Larrabee also suspects the high need for Construction Management graduates will not falter anytime soon. “The Department of Labor projects shortages of qualified Construction Managers and skilled workers for the next several years, making jobs in the construction industry even more appealing to students making career choices,” he said. “It really is a great time for our students to be graduating from our Construction Management programs.”

Learn more about Construction Management

Dunwoody Construction Management is a stackable bachelor’s degree program. Students start by earning a certificate or an associate’s degree from Dunwoody’s two-year Construction Project Management program. Interested applicants—as well as transfer students—can then earn their bachelor’s degree in Construction Management after an additional two years of study.

Graduates of the Construction Management program take on a wide array of professional roles including project managers, construction managers, estimators, drafters, business leaders and entrepreneurs. The average annual salary for Construction Managers in the state of Minnesota is $90,340*.

Learn more about Dunwoody’s Construction Project Management and Construction Management programs.

 

 * Based on May 2014 State Occupational Employment and Wage Estimates for the state of Minnesota published by the Bureau of Labor Statistics, www.bls.gov.

 

Dunwoody hosts MIE meeting to help enhance international students’ experience

Dr. Leo Parvis talking to audience at October MIE Meeting at Dunwoody College of TechnologyThe College recently welcomed members from Minnesota International Educators (MIE) as they attended a board meeting on campus. The MIE is a professional association that works to help staff and educators in international student admissions and/or services create a positive experience for international students across the state of Minnesota.

“We decided to host the meeting at Dunwoody because we wanted to bring more visibility to the College. We wanted other schools to know where we are located and that we do accept international students,” said International Student Admissions Counselor Meera Weist. “It is also a great opportunity to find out what other colleges are doing and determine what we can and should incorporate here as well.”

MIE board member talking to audience at October MIE Meeting at Dunwoody College of TechnologyThe three-hour meeting included updates from the MIE and the Student and Exchange Visitor Program (SEVP); a discussion on immigration changes; and a student panel.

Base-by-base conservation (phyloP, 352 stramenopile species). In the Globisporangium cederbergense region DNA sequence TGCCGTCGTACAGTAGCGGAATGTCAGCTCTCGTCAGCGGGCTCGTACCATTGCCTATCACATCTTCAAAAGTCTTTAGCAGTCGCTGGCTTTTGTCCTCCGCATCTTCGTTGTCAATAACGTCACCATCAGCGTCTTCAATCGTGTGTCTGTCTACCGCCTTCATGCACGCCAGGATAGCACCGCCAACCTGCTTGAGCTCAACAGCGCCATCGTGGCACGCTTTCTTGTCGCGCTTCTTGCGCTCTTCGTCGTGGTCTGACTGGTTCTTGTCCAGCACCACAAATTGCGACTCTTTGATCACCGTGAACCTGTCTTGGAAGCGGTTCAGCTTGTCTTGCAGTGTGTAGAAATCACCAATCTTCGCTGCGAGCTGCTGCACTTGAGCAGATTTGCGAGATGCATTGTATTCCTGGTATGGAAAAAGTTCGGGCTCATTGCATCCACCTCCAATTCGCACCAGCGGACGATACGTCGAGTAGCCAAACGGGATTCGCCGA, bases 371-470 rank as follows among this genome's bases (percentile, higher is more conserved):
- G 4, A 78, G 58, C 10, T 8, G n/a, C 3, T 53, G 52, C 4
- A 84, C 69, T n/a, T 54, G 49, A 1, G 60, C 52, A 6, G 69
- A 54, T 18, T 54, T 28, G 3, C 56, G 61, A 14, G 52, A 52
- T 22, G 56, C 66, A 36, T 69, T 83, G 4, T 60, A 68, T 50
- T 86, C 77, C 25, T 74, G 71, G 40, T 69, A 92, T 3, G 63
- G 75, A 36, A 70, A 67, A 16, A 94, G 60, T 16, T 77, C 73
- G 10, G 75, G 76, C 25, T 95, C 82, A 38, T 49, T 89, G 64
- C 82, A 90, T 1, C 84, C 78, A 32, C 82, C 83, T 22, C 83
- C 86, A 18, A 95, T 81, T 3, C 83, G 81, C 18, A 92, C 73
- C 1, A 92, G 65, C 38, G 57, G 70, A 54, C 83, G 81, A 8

The panel—consisting of international students from MCAD, UM-Twin Cities and St. Olaf College who are also part of the LGTBQ community—described how their gender identity and/or sexual orientation affected their study abroad experience, and what educators can do to help improve it.

MIE board members and guests discussing updates at October MIE Meeting at Dunwoody College of TechnologyA first time event for Dunwoody, Weist says the meeting was an excellent way for the Dunwoody Admissions team to continue to understand—and enhance—international student’s stay here in the Twin Cities.

If you are an international student looking to continue your education at Dunwoody, please contact Weist at mwiest@dunwoody.edu.

Bridget Reynolds Inducted into International Fraternal Organization

International Order of Hoo-Hoo LogoBridget Reynolds, Dean of Construction Sciences & Building Technology, was concatenated (inducted) into the International Concatenated Order of Hoo-Hoo at the 123rd International Hoo-Hoo convention, which was held in Minneapolis earlier this month.

The International Concatenated Order of Hoo-Hoo, Inc. is a fraternal and service organization whose members are dedicated to the progression and welfare of forest-based industry. Members include individuals from professions like forestry, education, research and manufacturing who work closely with wood-based products and/or the lumber industry.

Reynolds was welcomed by Snark of the Universe—and the fraternity’s first female Snark since it’s founding in 1892—Mary Beth Moynihan from J.B. O’Meara, Inc.

Reynolds will now serve on the education board of the Twin Cities Hoo-Hoo Chapter #12.

Construction Project Management students Melysia Cha and Andrew Hoogenakker also attended the convention. Cha and Hoogenakker supported the convection’s logistics by welcoming members and assisting with registration setup.

Cha and Hoogenakker said the most enjoyable part of the day was listening to stories from attending members – some of who had traveled from Australia and Malaysia to be there.

For more information on Hoo-Hoo, visit http://hoo-hoo.org/index.php.

Auto Instructor Lonny Lunn Receives Instructor Recognition Award

Congratulations to Senior Automotive Instructor Lonny Lunn, a 2015 recipient of the Automotive Service Excellence (ASE) Industry Education Alliance Instructor Recognition Award!

Lonny holding award.

The ASEIEA award is used to recognize instructors who have gone above and beyond in helping their students and advancing their career in technical education.

To achieve this recognition, instructors must meet a number of criteria, including at least five years of teaching experience; documented attendance at instructor training events; a history of placing students in work-based learning assignments; and ASE Master Certification in the area in which they teach.

Lonny talking with student next to car.

“Receiving this award is a great honor,” said Lunn. “Being with the students is the best part of my job. I enjoy nothing more than that learning moment—that moment when I see something click with my students.”

Lunn has been with Dunwoody since 2002. He currently manages the Honda Professional Auto Career Training (PACT) program.